This week, May 16-20, significant updates were released by major titles, including Angry Birds, Need for Speed and Infinity Blade. Rovio’s Angry Birds Rio is receiving a new expansion pack called “Beach Volley” - which adds thirty new stages to the game that is already sixty level strong. Its sister game, Angry Birds Seasons, is due to be updated mid June. EA’s Need for Speed Hot Pursuit update is now available, and adds a new feature called ‘Autolog’ - where you’ll “be able to track your career progress, personal best times and how they compare against your friends” and more. Finally, Infinity Blade now has an ‘Arena’ that allows multiplayer game challenges with friends through Game Center.
148Apps Editor Rob LeFebvre continued his monthly series on iOS editorials by publishing “Why, Freemium, Why?!” in response to the App Store’s love/hate relationship with the controversial pricing model, whereby consumers get the core part of a game or application for free, and then have to pay for extra levels or features. “As an avid gamer across all platforms, I’ve seen my share of games. And, to be honest, Freemium as a business model doesn’t inspire me to play a game” writes Rob LeFebvre. “Many of these games seem to be about the mechanics alone ... we need something new, if the freemium model isn’t to crush itself under its own weight and continued copy-cat-ism that reigns in space.” Read the full editorial here.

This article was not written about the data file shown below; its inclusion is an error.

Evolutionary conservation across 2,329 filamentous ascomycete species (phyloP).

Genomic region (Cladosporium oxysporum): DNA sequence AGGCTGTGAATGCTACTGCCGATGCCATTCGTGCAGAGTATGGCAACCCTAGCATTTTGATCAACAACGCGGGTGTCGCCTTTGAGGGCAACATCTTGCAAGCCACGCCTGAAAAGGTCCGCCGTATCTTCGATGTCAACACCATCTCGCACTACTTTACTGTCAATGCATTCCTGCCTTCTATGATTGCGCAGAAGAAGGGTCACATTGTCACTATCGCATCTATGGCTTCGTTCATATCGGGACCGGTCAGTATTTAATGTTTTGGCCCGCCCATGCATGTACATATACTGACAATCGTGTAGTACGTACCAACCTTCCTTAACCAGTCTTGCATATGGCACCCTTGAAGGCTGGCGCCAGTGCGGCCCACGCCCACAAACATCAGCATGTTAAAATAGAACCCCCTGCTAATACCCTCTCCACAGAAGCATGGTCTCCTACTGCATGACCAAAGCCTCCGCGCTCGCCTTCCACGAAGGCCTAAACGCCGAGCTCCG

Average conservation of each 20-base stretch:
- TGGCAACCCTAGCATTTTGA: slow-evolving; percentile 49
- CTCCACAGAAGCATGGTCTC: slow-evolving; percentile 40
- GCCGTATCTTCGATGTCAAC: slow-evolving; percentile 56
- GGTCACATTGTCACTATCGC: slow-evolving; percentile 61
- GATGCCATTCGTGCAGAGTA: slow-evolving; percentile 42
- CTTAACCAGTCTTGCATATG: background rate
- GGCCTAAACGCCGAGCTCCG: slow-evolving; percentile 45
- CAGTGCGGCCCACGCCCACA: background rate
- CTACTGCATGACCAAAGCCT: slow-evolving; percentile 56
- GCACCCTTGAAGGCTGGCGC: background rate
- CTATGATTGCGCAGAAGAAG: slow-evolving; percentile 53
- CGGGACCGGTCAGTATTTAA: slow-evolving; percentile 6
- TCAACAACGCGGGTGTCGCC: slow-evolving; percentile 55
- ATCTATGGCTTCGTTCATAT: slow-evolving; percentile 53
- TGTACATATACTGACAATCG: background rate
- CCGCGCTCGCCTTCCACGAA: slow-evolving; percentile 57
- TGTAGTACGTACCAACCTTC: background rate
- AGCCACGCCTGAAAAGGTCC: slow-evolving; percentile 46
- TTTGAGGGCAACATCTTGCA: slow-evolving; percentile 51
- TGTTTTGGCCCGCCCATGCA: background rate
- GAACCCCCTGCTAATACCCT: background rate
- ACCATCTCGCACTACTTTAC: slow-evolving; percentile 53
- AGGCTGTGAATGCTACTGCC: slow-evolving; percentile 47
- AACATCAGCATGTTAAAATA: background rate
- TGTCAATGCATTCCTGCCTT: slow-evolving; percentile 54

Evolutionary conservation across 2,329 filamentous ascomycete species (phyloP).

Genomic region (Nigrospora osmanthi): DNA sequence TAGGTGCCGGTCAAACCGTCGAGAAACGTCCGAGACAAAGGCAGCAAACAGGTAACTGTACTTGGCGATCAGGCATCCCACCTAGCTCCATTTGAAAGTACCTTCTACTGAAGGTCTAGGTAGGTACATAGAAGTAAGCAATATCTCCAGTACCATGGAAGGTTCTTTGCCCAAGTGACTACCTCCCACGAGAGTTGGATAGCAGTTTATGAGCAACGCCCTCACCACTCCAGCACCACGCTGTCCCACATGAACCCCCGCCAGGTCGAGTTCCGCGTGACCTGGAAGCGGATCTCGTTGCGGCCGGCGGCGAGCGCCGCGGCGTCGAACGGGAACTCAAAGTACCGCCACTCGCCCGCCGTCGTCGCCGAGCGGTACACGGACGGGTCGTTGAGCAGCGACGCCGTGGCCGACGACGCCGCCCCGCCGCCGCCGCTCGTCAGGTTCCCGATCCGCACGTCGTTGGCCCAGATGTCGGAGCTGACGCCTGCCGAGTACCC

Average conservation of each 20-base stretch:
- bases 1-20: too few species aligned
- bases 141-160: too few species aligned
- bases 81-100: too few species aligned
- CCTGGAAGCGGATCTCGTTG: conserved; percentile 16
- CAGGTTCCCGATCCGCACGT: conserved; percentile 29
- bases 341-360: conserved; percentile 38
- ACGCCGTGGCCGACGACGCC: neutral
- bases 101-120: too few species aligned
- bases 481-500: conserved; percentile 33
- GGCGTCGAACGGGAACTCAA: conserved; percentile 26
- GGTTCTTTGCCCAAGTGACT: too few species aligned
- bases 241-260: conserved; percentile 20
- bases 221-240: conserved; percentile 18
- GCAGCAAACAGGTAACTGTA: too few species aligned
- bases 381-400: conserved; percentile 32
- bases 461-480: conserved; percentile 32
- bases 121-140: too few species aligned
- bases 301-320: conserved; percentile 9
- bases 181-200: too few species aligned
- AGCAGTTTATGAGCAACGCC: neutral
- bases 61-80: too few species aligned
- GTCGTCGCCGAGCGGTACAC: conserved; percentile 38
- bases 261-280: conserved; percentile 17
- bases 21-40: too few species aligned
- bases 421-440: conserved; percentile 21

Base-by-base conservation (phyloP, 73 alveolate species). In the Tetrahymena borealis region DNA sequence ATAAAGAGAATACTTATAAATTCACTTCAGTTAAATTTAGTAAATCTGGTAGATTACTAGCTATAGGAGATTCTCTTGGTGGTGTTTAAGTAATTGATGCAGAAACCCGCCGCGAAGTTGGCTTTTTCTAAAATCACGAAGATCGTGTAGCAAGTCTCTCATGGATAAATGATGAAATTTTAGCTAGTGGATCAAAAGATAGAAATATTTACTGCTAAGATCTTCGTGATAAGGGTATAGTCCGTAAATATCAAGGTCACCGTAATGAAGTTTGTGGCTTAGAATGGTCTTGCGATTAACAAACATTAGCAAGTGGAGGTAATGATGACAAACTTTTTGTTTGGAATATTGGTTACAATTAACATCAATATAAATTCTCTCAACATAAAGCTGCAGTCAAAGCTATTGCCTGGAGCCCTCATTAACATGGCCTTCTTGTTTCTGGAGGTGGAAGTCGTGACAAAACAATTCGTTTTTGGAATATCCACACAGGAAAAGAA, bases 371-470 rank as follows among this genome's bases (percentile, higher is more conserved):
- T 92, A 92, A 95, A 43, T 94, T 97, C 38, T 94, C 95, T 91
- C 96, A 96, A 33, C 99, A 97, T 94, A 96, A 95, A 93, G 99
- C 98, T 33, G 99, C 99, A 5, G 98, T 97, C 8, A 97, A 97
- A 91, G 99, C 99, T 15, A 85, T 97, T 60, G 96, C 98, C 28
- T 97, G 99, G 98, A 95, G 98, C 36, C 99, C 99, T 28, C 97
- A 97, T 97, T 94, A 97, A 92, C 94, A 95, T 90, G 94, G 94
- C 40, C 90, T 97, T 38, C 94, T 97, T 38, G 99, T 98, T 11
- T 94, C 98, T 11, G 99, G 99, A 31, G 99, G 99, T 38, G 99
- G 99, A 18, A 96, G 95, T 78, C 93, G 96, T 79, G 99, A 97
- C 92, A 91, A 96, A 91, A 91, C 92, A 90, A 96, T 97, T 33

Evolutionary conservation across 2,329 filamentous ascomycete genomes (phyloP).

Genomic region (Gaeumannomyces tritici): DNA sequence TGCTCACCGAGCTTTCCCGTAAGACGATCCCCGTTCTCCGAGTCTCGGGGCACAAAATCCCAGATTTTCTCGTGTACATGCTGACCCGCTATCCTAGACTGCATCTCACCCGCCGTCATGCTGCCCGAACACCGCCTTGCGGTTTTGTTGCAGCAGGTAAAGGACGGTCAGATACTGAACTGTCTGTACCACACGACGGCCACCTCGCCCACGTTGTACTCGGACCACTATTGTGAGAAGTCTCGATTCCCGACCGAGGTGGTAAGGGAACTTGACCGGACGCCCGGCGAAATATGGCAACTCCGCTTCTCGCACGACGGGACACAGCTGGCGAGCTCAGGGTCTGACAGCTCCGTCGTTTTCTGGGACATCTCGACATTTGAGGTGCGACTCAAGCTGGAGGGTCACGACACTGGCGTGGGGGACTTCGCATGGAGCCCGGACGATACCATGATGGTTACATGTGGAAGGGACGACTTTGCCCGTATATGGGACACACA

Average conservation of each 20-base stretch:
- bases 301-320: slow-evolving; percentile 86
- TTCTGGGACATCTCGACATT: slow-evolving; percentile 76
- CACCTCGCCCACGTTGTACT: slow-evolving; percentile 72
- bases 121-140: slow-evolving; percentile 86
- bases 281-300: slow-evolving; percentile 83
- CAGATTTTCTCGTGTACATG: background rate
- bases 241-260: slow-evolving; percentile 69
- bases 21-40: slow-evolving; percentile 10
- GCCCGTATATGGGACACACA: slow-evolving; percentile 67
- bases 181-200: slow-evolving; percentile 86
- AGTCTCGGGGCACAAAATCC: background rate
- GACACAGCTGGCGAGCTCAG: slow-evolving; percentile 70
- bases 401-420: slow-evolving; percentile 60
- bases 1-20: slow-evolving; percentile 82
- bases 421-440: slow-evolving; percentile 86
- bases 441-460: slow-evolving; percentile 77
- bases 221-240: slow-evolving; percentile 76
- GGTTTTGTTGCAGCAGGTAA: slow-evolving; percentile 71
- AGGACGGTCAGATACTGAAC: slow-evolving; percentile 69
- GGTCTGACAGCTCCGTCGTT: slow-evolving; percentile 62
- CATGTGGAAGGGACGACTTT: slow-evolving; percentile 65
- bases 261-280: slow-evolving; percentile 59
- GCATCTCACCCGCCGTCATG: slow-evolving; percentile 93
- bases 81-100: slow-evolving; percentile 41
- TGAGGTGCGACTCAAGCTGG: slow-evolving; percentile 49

The Editor’s Choice badge was awarded to Japanese this week, an English-Japanese and Japanese-English language converter with an extensive dictionary database, as well as tools like flashcards and handwriting recognition. Bonnie Eisenman reports. “I’m going to be studying Japanese in Japan this summer, and I knew that I’d need a dictionary ... Japanese is a comprehensive dictionary app with all the features that I could ever ask for, save perhaps for voice recognition.” The language application features approximately 160 000 words, as well as 12 000 kanji entries, the modern Japanese method of writing. “It’s impressively comprehensive, including everything from a giant database of words and example sentences to flashcards and handwriting recognition for kanji. The only thing it lacks is audio.” Japanese is available to download for $9.99.
Bungie, the creator of the Halo and Marathon franchises, is believed to be coming to the App Store sometime in the near future. Through an official brand name filing description, the company wrote: “Computer game software for use on mobile and cellular phones” - and we all know that means the iPhone. Read all about it here.
That’s all for this week! Remember that you can follow us via Twitter, Facebook, FriendFeed and through a myriad of RSS feeds that will keep you in the loop about all the latest, most exciting applications and games. Click here and choose the options which suit you best.